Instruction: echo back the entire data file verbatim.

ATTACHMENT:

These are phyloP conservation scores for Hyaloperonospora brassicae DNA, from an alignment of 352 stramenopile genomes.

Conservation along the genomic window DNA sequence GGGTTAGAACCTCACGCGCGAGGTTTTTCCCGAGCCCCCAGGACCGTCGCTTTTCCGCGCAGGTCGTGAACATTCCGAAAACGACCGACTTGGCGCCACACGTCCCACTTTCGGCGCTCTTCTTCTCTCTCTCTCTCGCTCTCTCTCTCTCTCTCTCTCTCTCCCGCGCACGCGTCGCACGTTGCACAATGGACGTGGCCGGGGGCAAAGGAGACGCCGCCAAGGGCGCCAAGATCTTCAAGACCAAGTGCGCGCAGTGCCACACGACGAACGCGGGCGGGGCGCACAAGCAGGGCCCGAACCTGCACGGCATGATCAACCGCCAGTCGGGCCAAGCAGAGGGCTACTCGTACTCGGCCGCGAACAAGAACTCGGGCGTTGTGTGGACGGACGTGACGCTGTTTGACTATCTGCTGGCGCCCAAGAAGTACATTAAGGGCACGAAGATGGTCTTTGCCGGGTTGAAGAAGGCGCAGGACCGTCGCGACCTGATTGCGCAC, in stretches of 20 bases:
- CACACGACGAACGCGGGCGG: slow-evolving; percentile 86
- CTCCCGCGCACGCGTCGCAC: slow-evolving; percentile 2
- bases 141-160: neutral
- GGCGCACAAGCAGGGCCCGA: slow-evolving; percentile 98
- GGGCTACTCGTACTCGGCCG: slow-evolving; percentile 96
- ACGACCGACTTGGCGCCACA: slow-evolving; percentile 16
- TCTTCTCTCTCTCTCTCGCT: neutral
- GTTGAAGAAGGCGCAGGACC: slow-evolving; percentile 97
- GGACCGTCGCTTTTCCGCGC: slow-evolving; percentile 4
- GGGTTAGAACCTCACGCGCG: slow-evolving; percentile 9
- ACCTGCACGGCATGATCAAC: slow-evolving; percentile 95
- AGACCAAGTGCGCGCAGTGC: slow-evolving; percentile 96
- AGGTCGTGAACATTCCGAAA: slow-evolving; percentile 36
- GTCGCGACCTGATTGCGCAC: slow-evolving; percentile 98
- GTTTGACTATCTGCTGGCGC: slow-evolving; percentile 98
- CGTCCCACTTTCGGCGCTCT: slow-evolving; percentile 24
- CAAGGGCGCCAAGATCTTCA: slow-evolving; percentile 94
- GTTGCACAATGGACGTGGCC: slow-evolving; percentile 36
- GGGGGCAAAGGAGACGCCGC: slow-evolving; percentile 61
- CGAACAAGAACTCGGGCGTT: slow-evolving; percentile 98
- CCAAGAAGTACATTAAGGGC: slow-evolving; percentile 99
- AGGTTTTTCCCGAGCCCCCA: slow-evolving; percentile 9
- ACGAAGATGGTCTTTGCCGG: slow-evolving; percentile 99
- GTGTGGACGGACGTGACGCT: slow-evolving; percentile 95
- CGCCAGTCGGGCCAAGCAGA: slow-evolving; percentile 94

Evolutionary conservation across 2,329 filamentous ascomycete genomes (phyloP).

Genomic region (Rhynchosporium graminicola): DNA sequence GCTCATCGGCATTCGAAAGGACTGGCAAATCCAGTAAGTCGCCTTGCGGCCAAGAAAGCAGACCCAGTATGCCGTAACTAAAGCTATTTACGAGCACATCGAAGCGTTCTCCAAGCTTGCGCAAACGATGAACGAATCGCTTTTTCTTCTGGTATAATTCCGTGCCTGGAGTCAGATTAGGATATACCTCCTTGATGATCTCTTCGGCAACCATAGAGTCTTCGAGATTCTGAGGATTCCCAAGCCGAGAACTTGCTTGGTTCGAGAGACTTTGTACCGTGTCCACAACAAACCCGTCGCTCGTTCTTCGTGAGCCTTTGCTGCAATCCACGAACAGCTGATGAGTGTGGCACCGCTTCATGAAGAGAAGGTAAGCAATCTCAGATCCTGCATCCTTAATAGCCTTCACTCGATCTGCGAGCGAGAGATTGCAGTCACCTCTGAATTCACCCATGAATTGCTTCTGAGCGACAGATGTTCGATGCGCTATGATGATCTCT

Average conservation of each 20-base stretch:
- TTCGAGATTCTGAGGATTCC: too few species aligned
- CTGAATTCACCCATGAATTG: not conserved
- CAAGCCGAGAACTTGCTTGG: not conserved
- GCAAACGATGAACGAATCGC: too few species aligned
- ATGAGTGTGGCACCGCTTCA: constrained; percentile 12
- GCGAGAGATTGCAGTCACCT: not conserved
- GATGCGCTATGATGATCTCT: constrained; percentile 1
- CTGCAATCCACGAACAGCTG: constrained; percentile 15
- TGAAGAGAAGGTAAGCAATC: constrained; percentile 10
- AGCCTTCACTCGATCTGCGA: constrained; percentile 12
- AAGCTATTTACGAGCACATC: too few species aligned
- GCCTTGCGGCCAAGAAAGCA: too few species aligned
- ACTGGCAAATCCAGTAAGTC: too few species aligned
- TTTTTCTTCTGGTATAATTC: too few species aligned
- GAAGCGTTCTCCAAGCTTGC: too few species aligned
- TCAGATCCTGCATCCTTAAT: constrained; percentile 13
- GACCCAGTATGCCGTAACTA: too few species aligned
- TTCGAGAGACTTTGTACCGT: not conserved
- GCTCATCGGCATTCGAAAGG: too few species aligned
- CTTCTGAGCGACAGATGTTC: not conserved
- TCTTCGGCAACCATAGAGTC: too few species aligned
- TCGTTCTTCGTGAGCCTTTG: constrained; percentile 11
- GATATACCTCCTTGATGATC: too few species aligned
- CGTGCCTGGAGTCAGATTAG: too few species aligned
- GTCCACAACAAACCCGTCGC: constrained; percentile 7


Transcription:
These are phyloP conservation scores for Hyaloperonospora brassicae DNA, from an alignment of 352 stramenopile genomes.

Conservation along the genomic window DNA sequence GGGTTAGAACCTCACGCGCGAGGTTTTTCCCGAGCCCCCAGGACCGTCGCTTTTCCGCGCAGGTCGTGAACATTCCGAAAACGACCGACTTGGCGCCACACGTCCCACTTTCGGCGCTCTTCTTCTCTCTCTCTCTCGCTCTCTCTCTCTCTCTCTCTCTCTCCCGCGCACGCGTCGCACGTTGCACAATGGACGTGGCCGGGGGCAAAGGAGACGCCGCCAAGGGCGCCAAGATCTTCAAGACCAAGTGCGCGCAGTGCCACACGACGAACGCGGGCGGGGCGCACAAGCAGGGCCCGAACCTGCACGGCATGATCAACCGCCAGTCGGGCCAAGCAGAGGGCTACTCGTACTCGGCCGCGAACAAGAACTCGGGCGTTGTGTGGACGGACGTGACGCTGTTTGACTATCTGCTGGCGCCCAAGAAGTACATTAAGGGCACGAAGATGGTCTTTGCCGGGTTGAAGAAGGCGCAGGACCGTCGCGACCTGATTGCGCAC, in stretches of 20 bases:
- CACACGACGAACGCGGGCGG: slow-evolving; percentile 86
- CTCCCGCGCACGCGTCGCAC: slow-evolving; percentile 2
- bases 141-160: neutral
- GGCGCACAAGCAGGGCCCGA: slow-evolving; percentile 98
- GGGCTACTCGTACTCGGCCG: slow-evolving; percentile 96
- ACGACCGACTTGGCGCCACA: slow-evolving; percentile 16
- TCTTCTCTCTCTCTCTCGCT: neutral
- GTTGAAGAAGGCGCAGGACC: slow-evolving; percentile 97
- GGACCGTCGCTTTTCCGCGC: slow-evolving; percentile 4
- GGGTTAGAACCTCACGCGCG: slow-evolving; percentile 9
- ACCTGCACGGCATGATCAAC: slow-evolving; percentile 95
- AGACCAAGTGCGCGCAGTGC: slow-evolving; percentile 96
- AGGTCGTGAACATTCCGAAA: slow-evolving; percentile 36
- GTCGCGACCTGATTGCGCAC: slow-evolving; percentile 98
- GTTTGACTATCTGCTGGCGC: slow-evolving; percentile 98
- CGTCCCACTTTCGGCGCTCT: slow-evolving; percentile 24
- CAAGGGCGCCAAGATCTTCA: slow-evolving; percentile 94
- GTTGCACAATGGACGTGGCC: slow-evolving; percentile 36
- GGGGGCAAAGGAGACGCCGC: slow-evolving; percentile 61
- CGAACAAGAACTCGGGCGTT: slow-evolving; percentile 98
- CCAAGAAGTACATTAAGGGC: slow-evolving; percentile 99
- AGGTTTTTCCCGAGCCCCCA: slow-evolving; percentile 9
- ACGAAGATGGTCTTTGCCGG: slow-evolving; percentile 99
- GTGTGGACGGACGTGACGCT: slow-evolving; percentile 95
- CGCCAGTCGGGCCAAGCAGA: slow-evolving; percentile 94

Evolutionary conservation across 2,329 filamentous ascomycete genomes (phyloP).

Genomic region (Rhynchosporium graminicola): DNA sequence GCTCATCGGCATTCGAAAGGACTGGCAAATCCAGTAAGTCGCCTTGCGGCCAAGAAAGCAGACCCAGTATGCCGTAACTAAAGCTATTTACGAGCACATCGAAGCGTTCTCCAAGCTTGCGCAAACGATGAACGAATCGCTTTTTCTTCTGGTATAATTCCGTGCCTGGAGTCAGATTAGGATATACCTCCTTGATGATCTCTTCGGCAACCATAGAGTCTTCGAGATTCTGAGGATTCCCAAGCCGAGAACTTGCTTGGTTCGAGAGACTTTGTACCGTGTCCACAACAAACCCGTCGCTCGTTCTTCGTGAGCCTTTGCTGCAATCCACGAACAGCTGATGAGTGTGGCACCGCTTCATGAAGAGAAGGTAAGCAATCTCAGATCCTGCATCCTTAATAGCCTTCACTCGATCTGCGAGCGAGAGATTGCAGTCACCTCTGAATTCACCCATGAATTGCTTCTGAGCGACAGATGTTCGATGCGCTATGATGATCTCT

Average conservation of each 20-base stretch:
- TTCGAGATTCTGAGGATTCC: too few species aligned
- CTGAATTCACCCATGAATTG: not conserved
- CAAGCCGAGAACTTGCTTGG: not conserved
- GCAAACGATGAACGAATCGC: too few species aligned
- ATGAGTGTGGCACCGCTTCA: constrained; percentile 12
- GCGAGAGATTGCAGTCACCT: not conserved
- GATGCGCTATGATGATCTCT: constrained; percentile 1
- CTGCAATCCACGAACAGCTG: constrained; percentile 15
- TGAAGAGAAGGTAAGCAATC: constrained; percentile 10
- AGCCTTCACTCGATCTGCGA: constrained; percentile 12
- AAGCTATTTACGAGCACATC: too few species aligned
- GCCTTGCGGCCAAGAAAGCA: too few species aligned
- ACTGGCAAATCCAGTAAGTC: too few species aligned
- TTTTTCTTCTGGTATAATTC: too few species aligned
- GAAGCGTTCTCCAAGCTTGC: too few species aligned
- TCAGATCCTGCATCCTTAAT: constrained; percentile 13
- GACCCAGTATGCCGTAACTA: too few species aligned
- TTCGAGAGACTTTGTACCGT: not conserved
- GCTCATCGGCATTCGAAAGG: too few species aligned
- CTTCTGAGCGACAGATGTTC: not conserved
- TCTTCGGCAACCATAGAGTC: too few species aligned
- TCGTTCTTCGTGAGCCTTTG: constrained; percentile 11
- GATATACCTCCTTGATGATC: too few species aligned
- CGTGCCTGGAGTCAGATTAG: too few species aligned
- GTCCACAACAAACCCGTCGC: constrained; percentile 7